Skip to content Skip to navigation

UC Merced Professor Appointed to NIH Awards Panel

March 24, 2010

March 24, 2010

Researcher to Serve for Six Years on National Institutes of
Health Study Section

UC Merced Professor Teenie Matlock
UC Merced cognitive science
Professor Teenie Matlock has been appointed to a six-year term on a
National Institutes of Health study section on language and

MERCED — University of California, Merced, cognitive
science Professor
has been appointed to a six-year term on the National
Institutes of Health’s Language and Communication Study Section.

Matlock joins a panel of leading experts in the scientific study
of language from some of the world’s most renowned universities,
including Stanford, Purdue and Columbia. Her appointment is another
example of the distinguished faculty members at UC Merced who not
only contribute to society through their cutting-edge
research, but also
give back to the scientific community by ensuring only worthwhile
proposals are being funded.

“I’m honored and excited to have been selected as a regular
member of the Language and Communication Study Section because I’ll
have the opportunity to review world-class, cutting-edge research
that will have a positive impact on society,” Matlock said. “It
will be a great learning experience.”

The study section is part of the institute’s Center for
Scientific Review (CSR), which establishes peer review groups for
grant and fellowship applications. The center evaluated 71,000
applications in 2009. Its mission is to make sure applications are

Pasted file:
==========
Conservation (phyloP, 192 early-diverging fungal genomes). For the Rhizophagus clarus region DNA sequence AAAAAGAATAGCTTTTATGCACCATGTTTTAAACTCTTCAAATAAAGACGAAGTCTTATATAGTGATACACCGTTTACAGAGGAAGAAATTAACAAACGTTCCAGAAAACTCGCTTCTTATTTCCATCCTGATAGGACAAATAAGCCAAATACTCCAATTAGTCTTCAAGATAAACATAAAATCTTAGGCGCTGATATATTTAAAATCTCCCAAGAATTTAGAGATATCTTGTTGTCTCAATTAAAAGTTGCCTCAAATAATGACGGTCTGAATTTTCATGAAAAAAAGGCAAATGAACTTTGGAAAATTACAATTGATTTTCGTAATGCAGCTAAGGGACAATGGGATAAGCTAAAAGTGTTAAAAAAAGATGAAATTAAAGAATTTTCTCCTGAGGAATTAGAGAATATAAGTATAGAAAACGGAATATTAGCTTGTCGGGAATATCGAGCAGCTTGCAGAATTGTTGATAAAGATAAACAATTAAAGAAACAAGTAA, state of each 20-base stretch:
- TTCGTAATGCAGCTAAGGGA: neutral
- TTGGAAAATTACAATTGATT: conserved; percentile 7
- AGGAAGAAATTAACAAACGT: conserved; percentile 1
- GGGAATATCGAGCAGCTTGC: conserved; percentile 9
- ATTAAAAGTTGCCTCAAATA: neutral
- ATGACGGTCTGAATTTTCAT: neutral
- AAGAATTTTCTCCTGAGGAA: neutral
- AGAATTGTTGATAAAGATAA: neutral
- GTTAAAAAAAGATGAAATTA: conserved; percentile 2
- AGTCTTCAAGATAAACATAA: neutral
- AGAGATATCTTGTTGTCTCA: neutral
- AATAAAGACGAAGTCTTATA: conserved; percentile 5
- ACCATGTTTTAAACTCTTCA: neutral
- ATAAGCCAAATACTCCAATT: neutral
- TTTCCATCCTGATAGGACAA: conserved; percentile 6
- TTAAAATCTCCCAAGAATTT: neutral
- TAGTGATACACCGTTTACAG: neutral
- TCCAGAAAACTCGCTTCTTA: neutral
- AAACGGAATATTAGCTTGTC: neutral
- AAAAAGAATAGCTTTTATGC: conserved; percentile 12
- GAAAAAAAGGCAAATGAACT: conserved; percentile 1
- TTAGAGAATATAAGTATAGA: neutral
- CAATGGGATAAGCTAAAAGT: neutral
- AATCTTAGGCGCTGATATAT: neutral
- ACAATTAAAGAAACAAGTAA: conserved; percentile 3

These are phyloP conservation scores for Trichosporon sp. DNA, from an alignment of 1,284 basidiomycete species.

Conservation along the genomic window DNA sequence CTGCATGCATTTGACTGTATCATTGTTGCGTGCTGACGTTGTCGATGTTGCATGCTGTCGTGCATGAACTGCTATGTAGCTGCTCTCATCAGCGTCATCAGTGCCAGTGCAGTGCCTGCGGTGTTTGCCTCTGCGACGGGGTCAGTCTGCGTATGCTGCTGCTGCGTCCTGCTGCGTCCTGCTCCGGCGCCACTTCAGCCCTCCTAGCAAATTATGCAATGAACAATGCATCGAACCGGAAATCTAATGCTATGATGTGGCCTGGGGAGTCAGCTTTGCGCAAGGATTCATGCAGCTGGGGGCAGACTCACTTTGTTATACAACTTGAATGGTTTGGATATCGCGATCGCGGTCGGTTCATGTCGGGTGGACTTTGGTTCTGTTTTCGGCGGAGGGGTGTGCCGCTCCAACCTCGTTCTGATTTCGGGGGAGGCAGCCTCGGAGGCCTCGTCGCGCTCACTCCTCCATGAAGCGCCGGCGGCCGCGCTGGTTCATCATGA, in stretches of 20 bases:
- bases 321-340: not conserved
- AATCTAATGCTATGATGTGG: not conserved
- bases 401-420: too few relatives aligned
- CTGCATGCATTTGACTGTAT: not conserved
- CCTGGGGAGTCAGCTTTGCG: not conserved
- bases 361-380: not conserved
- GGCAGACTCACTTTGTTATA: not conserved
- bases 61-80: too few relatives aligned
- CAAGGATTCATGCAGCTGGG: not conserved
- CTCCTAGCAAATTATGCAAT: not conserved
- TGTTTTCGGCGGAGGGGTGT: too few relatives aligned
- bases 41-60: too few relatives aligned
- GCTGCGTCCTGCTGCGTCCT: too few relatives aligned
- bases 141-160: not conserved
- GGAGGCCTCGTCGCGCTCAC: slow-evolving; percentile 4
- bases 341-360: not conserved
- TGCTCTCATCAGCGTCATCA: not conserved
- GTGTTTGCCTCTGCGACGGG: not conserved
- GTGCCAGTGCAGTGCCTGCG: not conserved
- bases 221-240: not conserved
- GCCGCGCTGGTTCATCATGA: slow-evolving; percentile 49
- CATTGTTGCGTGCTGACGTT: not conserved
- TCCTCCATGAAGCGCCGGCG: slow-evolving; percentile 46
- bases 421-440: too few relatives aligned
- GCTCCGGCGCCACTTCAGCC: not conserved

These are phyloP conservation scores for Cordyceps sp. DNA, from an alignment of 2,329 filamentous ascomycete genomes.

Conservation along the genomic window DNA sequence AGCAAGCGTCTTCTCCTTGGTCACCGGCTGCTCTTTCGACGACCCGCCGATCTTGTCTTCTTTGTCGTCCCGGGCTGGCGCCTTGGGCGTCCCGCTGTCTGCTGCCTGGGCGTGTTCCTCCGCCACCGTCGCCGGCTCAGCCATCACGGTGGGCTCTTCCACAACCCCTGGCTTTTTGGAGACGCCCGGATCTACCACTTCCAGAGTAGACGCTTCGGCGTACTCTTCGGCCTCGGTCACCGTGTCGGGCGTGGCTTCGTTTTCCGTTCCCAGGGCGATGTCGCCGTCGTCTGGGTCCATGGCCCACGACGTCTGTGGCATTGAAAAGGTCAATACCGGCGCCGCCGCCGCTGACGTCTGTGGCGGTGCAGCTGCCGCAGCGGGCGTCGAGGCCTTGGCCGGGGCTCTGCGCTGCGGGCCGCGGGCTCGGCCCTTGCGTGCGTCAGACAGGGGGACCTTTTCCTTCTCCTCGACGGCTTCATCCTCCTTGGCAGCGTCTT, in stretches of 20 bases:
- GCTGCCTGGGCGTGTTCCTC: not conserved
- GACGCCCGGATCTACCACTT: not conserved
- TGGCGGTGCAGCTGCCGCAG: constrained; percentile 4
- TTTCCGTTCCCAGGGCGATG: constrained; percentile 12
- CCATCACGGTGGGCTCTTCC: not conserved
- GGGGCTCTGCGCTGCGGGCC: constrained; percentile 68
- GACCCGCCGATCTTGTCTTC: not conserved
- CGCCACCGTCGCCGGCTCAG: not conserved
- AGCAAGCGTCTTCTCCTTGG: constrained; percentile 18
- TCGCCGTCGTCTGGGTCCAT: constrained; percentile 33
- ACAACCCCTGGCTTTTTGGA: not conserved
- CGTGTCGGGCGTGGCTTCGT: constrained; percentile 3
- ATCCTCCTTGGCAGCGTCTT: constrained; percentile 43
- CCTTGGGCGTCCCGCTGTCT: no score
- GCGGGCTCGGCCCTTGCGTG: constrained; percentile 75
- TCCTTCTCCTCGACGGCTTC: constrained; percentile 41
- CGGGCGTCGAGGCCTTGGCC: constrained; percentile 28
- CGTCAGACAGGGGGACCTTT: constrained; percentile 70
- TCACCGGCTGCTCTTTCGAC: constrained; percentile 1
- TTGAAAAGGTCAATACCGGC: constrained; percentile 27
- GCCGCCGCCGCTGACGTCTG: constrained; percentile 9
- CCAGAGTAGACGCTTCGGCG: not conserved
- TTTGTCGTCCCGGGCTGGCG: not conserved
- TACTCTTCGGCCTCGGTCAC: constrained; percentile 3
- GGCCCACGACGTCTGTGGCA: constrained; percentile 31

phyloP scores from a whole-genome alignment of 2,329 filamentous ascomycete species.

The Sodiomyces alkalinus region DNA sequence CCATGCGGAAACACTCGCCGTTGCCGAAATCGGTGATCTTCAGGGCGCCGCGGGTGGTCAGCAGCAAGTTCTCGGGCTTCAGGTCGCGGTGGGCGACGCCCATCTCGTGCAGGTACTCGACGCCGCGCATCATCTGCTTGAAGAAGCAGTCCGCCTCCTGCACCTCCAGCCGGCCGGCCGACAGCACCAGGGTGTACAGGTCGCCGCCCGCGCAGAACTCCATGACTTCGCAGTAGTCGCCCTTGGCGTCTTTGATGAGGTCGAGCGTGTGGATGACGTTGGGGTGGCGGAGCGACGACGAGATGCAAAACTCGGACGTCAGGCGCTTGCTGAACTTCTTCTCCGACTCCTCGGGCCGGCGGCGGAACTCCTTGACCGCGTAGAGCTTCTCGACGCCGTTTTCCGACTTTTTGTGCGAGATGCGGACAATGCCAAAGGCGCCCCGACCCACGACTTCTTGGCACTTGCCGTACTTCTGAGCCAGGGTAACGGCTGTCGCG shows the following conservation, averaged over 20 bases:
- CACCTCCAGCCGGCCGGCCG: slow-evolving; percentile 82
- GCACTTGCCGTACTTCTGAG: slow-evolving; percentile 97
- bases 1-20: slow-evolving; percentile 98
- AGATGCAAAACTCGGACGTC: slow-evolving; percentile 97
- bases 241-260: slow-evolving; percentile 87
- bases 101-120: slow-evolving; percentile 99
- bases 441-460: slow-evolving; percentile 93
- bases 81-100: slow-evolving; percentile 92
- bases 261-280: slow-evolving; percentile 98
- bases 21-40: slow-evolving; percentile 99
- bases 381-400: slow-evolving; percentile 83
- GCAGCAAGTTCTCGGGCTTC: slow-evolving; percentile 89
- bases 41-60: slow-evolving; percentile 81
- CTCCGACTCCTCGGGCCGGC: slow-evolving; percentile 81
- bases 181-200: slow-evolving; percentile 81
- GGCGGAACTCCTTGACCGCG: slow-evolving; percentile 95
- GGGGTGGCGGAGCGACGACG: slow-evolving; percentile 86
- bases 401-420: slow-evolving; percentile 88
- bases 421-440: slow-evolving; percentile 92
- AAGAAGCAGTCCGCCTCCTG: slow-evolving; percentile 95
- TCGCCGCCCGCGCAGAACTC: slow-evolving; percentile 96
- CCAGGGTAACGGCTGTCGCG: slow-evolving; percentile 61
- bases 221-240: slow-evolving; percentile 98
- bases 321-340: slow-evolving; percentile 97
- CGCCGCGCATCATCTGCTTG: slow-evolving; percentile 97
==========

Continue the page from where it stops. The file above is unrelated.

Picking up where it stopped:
reviewed fairly by experts so the National Institutes of Health
(NIH) funds the most promising, viable research.

“NIH depends on highly regarded scientists, like Dr. Teenie
Matlock, to help us identify the most promising grant
applications,” CSR Communication Director Don Luckett said. “The
key input from these independent volunteers ensures that the
federal funds appropriated to NIH support the best research for
preventing and curing diseases and improving the health of the
nation and the world.”

The study section meets several times a year to review the top
applications. The panels are made up of well-respected researchers
in each discipline. They determine what research proposals address
significant problems and use novel concepts that may challenge
existing paradigms. The panel also looks at the qualifications of
the research team and what sort effect the proposed study could
have on the academic field.

“Professor Matlock’s appointment to NIH’s study section
underscores her status as a leading interdisciplinary scholar whose
work touches on linguistics, communication,
cognitive scienceand
psychology,” said Mark Aldenderfer, dean of UC Merced’s
School of Social Sciences,
Humanities and Arts
. “Her vision and input on the study section
will help guide research into language and communication for years
to come.”

Matlock has published 50 articles on language and
communication. Many of her projects investigate how linguistic form
influences everyday thought, including political attitudes. In a
study on political ads, she recently found that even grammatical
details can affect people’s attitudes about politicians’ past
actions and, ultimately, their electability. For example, language
such as “He was taking bribes” is viewed worse than “He took bribes.”

Matlock joined UC Merced in 2004 as one of the founding faculty
members after serving as a research associate Stanford University.
UC Merced’s Academic Senate honored Matlock in 2008-2009 with the
Distinguished Undergraduate Teaching Award.

Matlock will spend her 2010-2011 sabbatical at UC Berkeley,
doing research in the Linguistics Department and School of Information.

Scott Jason